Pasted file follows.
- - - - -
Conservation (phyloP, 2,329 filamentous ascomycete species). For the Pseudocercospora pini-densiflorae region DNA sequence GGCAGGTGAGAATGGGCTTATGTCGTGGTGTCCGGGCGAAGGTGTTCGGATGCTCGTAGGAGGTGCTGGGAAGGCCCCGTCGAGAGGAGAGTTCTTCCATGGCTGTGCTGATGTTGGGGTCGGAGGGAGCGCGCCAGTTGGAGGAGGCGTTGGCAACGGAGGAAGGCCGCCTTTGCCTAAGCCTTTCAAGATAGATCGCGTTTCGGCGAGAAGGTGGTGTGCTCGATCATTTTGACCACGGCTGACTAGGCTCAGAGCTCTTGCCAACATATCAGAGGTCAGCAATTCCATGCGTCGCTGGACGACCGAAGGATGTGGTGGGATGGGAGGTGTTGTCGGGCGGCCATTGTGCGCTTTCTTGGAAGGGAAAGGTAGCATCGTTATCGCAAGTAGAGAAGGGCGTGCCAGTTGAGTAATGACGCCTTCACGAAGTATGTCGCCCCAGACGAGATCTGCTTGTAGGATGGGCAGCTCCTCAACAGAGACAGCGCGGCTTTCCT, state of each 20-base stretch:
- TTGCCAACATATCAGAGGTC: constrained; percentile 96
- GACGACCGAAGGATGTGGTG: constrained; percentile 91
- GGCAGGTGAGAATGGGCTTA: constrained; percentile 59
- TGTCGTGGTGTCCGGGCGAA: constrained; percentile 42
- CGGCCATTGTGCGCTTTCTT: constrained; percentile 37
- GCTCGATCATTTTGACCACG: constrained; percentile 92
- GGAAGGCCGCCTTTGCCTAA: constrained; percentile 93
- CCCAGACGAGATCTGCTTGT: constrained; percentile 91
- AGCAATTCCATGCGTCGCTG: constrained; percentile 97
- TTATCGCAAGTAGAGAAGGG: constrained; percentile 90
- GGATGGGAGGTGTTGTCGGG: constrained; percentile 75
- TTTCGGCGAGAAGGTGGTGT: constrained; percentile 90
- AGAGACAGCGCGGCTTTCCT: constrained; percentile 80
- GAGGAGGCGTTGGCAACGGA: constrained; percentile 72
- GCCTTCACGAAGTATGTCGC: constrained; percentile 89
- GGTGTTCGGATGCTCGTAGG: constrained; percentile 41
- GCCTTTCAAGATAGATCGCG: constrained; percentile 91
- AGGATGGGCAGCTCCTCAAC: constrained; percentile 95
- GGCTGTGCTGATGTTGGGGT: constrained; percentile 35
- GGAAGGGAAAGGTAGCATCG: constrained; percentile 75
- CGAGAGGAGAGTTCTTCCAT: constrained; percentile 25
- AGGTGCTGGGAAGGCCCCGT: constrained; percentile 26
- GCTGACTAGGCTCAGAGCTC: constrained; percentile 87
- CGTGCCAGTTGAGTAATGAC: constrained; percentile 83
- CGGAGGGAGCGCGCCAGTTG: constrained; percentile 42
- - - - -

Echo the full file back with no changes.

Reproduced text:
Conservation (phyloP, 2,329 filamentous ascomycete species). For the Pseudocercospora pini-densiflorae region DNA sequence GGCAGGTGAGAATGGGCTTATGTCGTGGTGTCCGGGCGAAGGTGTTCGGATGCTCGTAGGAGGTGCTGGGAAGGCCCCGTCGAGAGGAGAGTTCTTCCATGGCTGTGCTGATGTTGGGGTCGGAGGGAGCGCGCCAGTTGGAGGAGGCGTTGGCAACGGAGGAAGGCCGCCTTTGCCTAAGCCTTTCAAGATAGATCGCGTTTCGGCGAGAAGGTGGTGTGCTCGATCATTTTGACCACGGCTGACTAGGCTCAGAGCTCTTGCCAACATATCAGAGGTCAGCAATTCCATGCGTCGCTGGACGACCGAAGGATGTGGTGGGATGGGAGGTGTTGTCGGGCGGCCATTGTGCGCTTTCTTGGAAGGGAAAGGTAGCATCGTTATCGCAAGTAGAGAAGGGCGTGCCAGTTGAGTAATGACGCCTTCACGAAGTATGTCGCCCCAGACGAGATCTGCTTGTAGGATGGGCAGCTCCTCAACAGAGACAGCGCGGCTTTCCT, state of each 20-base stretch:
- TTGCCAACATATCAGAGGTC: constrained; percentile 96
- GACGACCGAAGGATGTGGTG: constrained; percentile 91
- GGCAGGTGAGAATGGGCTTA: constrained; percentile 59
- TGTCGTGGTGTCCGGGCGAA: constrained; percentile 42
- CGGCCATTGTGCGCTTTCTT: constrained; percentile 37
- GCTCGATCATTTTGACCACG: constrained; percentile 92
- GGAAGGCCGCCTTTGCCTAA: constrained; percentile 93
- CCCAGACGAGATCTGCTTGT: constrained; percentile 91
- AGCAATTCCATGCGTCGCTG: constrained; percentile 97
- TTATCGCAAGTAGAGAAGGG: constrained; percentile 90
- GGATGGGAGGTGTTGTCGGG: constrained; percentile 75
- TTTCGGCGAGAAGGTGGTGT: constrained; percentile 90
- AGAGACAGCGCGGCTTTCCT: constrained; percentile 80
- GAGGAGGCGTTGGCAACGGA: constrained; percentile 72
- GCCTTCACGAAGTATGTCGC: constrained; percentile 89
- GGTGTTCGGATGCTCGTAGG: constrained; percentile 41
- GCCTTTCAAGATAGATCGCG: constrained; percentile 91
- AGGATGGGCAGCTCCTCAAC: constrained; percentile 95
- GGCTGTGCTGATGTTGGGGT: constrained; percentile 35
- GGAAGGGAAAGGTAGCATCG: constrained; percentile 75
- CGAGAGGAGAGTTCTTCCAT: constrained; percentile 25
- AGGTGCTGGGAAGGCCCCGT: constrained; percentile 26
- GCTGACTAGGCTCAGAGCTC: constrained; percentile 87
- CGTGCCAGTTGAGTAATGAC: constrained; percentile 83
- CGGAGGGAGCGCGCCAGTTG: constrained; percentile 42